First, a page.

Diminished commitment can be traced to profession's diminished rewards

LETTER — Posted Feb. 23, 2004

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Regarding "Younger doctors less dedicated, hardworking?" (Article, Feb. 2):

The generational dispute detailed in your article is at least as old as Moses, who noted with dismay how the young quickly forgot the sacrifices of their elders. However, your article did not delve far enough into perhaps the root cause of the diminished commitment to long hours, which is the diminished reward for one's efforts.

Doctors entering the profession are at a gross disadvantage compared with their forebears. They are expected to incorporate every medical advance in the last century into their knowledge base; the phrases "I don't know" or "We can't do anything for you" are not in their vocabulary.

They must be specialists in charting, coding, billing and social services, in addition to knowing something about the heart or a similar organ. Their patients read medical textbooks, the Internet and even their own charts and often argue with them about the diagnosis and treatment. (As a result a patient interaction that used to take 10 minutes, with time left over for chatting about fishing or the relatives, now takes 30, including coding and dictation.)

If they like to do procedures, they may make a lot of money. However, if they decide they would rather provide primary care instead of wielding a knife or a catheter, they can look at a salary that will make it hard for them to pay off their average $109,000 medical school debt. They can look forward to a high risk of litigation and ever-rising malpractice premiums.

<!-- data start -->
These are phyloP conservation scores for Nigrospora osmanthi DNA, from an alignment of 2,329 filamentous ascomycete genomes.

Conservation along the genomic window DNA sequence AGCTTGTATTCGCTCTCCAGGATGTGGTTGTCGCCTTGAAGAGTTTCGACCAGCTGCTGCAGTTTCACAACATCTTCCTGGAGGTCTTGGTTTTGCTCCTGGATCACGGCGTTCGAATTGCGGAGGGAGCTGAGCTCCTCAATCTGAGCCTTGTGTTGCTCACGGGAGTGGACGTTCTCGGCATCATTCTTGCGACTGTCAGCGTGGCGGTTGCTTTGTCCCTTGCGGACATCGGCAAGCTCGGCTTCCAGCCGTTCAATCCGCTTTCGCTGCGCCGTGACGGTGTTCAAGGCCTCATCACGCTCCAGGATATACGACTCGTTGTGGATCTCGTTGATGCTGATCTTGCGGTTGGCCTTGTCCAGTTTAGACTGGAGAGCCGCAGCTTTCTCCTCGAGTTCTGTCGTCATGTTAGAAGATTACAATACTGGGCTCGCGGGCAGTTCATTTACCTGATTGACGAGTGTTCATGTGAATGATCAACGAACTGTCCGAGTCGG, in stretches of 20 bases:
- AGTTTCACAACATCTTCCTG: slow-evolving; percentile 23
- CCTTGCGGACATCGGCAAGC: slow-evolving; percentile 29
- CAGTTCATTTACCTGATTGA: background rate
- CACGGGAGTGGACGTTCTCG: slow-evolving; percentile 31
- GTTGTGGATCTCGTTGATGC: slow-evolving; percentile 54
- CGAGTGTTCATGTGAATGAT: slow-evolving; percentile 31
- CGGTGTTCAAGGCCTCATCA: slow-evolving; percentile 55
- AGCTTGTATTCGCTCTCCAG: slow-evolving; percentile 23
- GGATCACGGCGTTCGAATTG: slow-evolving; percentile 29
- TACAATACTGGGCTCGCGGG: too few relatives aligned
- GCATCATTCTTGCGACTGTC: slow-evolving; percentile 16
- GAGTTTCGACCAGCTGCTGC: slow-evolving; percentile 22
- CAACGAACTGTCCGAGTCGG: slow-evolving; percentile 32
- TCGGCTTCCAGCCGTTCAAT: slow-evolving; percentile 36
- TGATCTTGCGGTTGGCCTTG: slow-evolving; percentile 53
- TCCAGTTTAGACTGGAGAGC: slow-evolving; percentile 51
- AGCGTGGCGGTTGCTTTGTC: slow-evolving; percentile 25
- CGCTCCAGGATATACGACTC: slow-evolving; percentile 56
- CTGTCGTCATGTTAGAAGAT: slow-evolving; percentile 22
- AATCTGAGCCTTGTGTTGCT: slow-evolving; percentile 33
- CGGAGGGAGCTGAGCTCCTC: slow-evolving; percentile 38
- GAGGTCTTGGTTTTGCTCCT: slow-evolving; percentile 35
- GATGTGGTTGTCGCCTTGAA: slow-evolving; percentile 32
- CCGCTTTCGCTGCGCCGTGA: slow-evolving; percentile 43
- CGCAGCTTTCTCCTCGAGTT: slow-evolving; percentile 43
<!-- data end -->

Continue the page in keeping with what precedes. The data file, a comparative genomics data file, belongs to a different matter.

An alphabet-soup of regulatory agents -- CMS, HIPAA, OSHA -- will continue to intrude on their practices.

Computerization will promise greater productivity for you but actually will lead to frustration and increased distance from patients.

I could go on and on. The older doctors quoted in your article came of age during a golden era of medicine when physicians worked harder but received more rewards, particularly the deferential acknowledgement of their patients and the public at large.

The wonder is not that young doctors don't commit themselves more to hard work and sacrifice. It's that they don't all give up medicine at an early age to run inns in Vermont.

Jeffrey S. Sartin, MD, La Crosse, Wis.

Editor's note: Dr. Sartin is a 42-year-old infectious disease specialist.

Note: This item originally appeared at http://www.ama-assn.org/amednews/2004/02/23/edlt0223.htm.

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